Firm Parenting: Calling The Shots Without Spanking

It’s normal to often see a child test boundaries when they are focused on pushing their demands through. Parents on the other hand, will just have to make sure they put their foot down on set rules and instructions.

“When you repeatedly give in to your child’s requests and demands, you risk creating a mini tyrant who runs the show,” says Ruth A. Peters, Ph.D., a child psychologist and the author of “Don’t Be Afraid to Discipline.” When you instruct your children at home, monitor and ensure that your instructions are carried out, but if they fail to do your bidding and you accept their excuses, just be sure it’s never going to stop.

As a parent, you must set clear limits for your kids. Kids can be little dictators at times, and there are strategies for controlling your little dictator and sticking to your guns no matter what. Following these tips will help you stand your ground and make you realize that standing your ground is a lot easier and a lot less frustrating than backing down.

SCENE 1
It’s late in the evening,  your living room is all messed up with toys,  and bed time is almost here. You announce to your kids “It’s time to clean up, and get ready for bed.” They are not listening to you, or make up excuses to avoid tidying up. It’s easier to accept those excuses and clean up after them. But, going ahead to do so will give them the impression that your instructions can be ignored and disregarded.
WHAT TO DO
Option 1: Announce to your children what grave consequences they will face if they do not tidy up. If they still have the guts to refuse, ensure they face the consequences of disobeying. Do not make empty threats. This will teach them that you mean what you say.

Option 2: Put your foot down, not giving in to their excuses by providing any other choice or way out of that little task. Take a firm stand and make it clear to them that there will be no way out of it.  Children need rules and parents who can enforce them.

Option 3: Start a little healthy competition between or amongst them by announcing that the first child to make a move towards tidying up will get a little reward. This may work if your children are competitive.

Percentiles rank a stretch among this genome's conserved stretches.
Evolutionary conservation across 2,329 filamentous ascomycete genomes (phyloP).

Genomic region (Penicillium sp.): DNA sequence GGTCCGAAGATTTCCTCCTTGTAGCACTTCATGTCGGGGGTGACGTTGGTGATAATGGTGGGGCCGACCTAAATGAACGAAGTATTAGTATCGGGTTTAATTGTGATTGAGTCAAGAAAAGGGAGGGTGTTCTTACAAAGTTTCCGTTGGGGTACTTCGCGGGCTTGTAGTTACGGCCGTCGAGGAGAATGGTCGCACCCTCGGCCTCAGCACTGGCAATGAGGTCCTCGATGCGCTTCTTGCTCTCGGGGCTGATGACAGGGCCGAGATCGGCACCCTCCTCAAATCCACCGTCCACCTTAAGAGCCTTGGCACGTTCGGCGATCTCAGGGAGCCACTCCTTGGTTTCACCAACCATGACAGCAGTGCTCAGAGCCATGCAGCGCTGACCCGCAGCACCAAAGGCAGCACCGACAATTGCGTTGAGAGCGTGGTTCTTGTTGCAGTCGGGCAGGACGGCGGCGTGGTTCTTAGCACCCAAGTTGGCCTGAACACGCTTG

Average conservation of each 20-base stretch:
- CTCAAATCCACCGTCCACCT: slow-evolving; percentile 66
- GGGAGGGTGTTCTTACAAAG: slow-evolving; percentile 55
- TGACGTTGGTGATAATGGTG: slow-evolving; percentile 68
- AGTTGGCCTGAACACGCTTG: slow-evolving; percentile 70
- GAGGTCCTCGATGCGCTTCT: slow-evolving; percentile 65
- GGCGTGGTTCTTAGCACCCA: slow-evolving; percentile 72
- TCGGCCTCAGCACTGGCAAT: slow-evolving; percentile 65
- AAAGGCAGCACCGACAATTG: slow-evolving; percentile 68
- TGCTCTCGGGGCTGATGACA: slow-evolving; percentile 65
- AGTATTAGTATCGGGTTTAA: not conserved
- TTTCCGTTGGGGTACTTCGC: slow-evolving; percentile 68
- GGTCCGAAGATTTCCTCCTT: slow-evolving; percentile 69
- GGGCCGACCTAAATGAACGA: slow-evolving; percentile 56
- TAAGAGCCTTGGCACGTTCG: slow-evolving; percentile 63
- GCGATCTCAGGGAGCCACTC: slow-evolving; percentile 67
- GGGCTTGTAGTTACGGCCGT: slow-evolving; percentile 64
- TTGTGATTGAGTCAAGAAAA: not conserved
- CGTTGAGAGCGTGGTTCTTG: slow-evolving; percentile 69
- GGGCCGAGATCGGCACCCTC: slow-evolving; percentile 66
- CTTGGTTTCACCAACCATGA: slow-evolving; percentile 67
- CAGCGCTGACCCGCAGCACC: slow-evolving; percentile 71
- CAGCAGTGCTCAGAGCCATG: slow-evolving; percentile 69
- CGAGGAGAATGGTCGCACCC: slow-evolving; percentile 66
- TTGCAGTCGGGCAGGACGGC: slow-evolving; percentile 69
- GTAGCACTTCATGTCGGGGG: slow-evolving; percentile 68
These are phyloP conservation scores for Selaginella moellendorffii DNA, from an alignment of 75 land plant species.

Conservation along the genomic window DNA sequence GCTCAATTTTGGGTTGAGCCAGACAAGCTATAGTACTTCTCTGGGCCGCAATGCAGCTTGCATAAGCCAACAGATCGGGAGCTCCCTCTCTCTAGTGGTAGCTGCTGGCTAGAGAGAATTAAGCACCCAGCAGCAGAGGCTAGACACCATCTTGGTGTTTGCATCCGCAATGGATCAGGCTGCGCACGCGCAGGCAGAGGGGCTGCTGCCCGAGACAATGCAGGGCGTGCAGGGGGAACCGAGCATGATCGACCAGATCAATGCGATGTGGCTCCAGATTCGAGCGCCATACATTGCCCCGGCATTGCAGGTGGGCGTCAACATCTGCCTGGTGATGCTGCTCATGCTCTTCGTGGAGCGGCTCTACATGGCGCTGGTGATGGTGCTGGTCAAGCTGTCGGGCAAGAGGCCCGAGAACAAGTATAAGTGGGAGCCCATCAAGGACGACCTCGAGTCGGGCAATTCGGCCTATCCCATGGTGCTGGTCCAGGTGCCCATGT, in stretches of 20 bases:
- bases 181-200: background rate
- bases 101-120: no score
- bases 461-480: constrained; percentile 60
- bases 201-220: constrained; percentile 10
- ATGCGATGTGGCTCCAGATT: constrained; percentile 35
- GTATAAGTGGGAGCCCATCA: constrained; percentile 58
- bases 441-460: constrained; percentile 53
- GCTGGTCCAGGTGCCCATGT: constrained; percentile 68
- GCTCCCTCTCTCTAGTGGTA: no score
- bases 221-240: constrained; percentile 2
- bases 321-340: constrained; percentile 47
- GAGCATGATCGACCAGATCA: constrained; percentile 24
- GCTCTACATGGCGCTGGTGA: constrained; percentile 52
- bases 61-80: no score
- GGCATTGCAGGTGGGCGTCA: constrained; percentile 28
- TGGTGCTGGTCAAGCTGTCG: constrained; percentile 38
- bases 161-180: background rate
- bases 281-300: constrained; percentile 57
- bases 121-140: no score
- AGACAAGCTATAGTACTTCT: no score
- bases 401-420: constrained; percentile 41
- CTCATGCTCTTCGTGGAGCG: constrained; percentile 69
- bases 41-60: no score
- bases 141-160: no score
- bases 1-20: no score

Option 4: You may show and encourage them to clean up by splitting the tasks and getting everyone to work as a team. Give them the smaller tasks to do, while you take care of the big stuffs yourself. Having all hands on deck will promote good team spirit, which will certainly help them in future, as in school or at work.

SCENE 2
You visit family or friends with your children; you all, especially the children are having a nice time, and then it’s time to go home. You announce “children, it’s time to go home,” but they don’t want to hear it. They cry, throw tantrums, do whatever they can to get you to let them stay longer. You are tempted to let them have stay as long as your host is willing. This may be so much fun for the kids, but it sends them signals that mummy’s arm can be easily twisted with a little drama here and there.
WHAT TO DO
Option 1: Ignoring their dramatic protests while packing their stuffs into the car will send the message that this subject isn’t open for discussion.

Option 2: Have the other mum tell your children that it’s time to leave but they can come visiting some other time.

Option 3: Start preparing your children for departure 30 minutes to one hour before your set time. If you’ve told them that you’ll all leave at 6, then leave at 6. This will maintain your credibility as a parent. Stick to your words as much as you can.

SCENE 3
Your friend gives your daughter a gift, and you remind her to say “thank you.” However, your little 5 year old daughter replies with a firm no!, you know you aren’t in the mood for a battle, so you let it drop. If you do not correct that behaviour immediately, you will promote ingratittude and disrespect. Apart from creating a rude which nobody likes, putting up with that kind of response can simply make you lose an opportunity to positively form your child’s character.

WHAT TO DO
Option 1:
If your child does not show gratitude, demonstrate to the child how to be grateful by thanking your friend. Do not fail to model social graces and tell your child to do same.

Option 2:
Collect the gift from your child, announcing that she won’t be allowed to enjoy it until she learns to show appreciation by saying “thank you” to your friend.

On a final note, deal with your children firmly with a mind of letting him or her understand the need to abide by basic instructions giving by you as a parent.

 

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“Firm Parenting: Calling The Shots Without Spanking”

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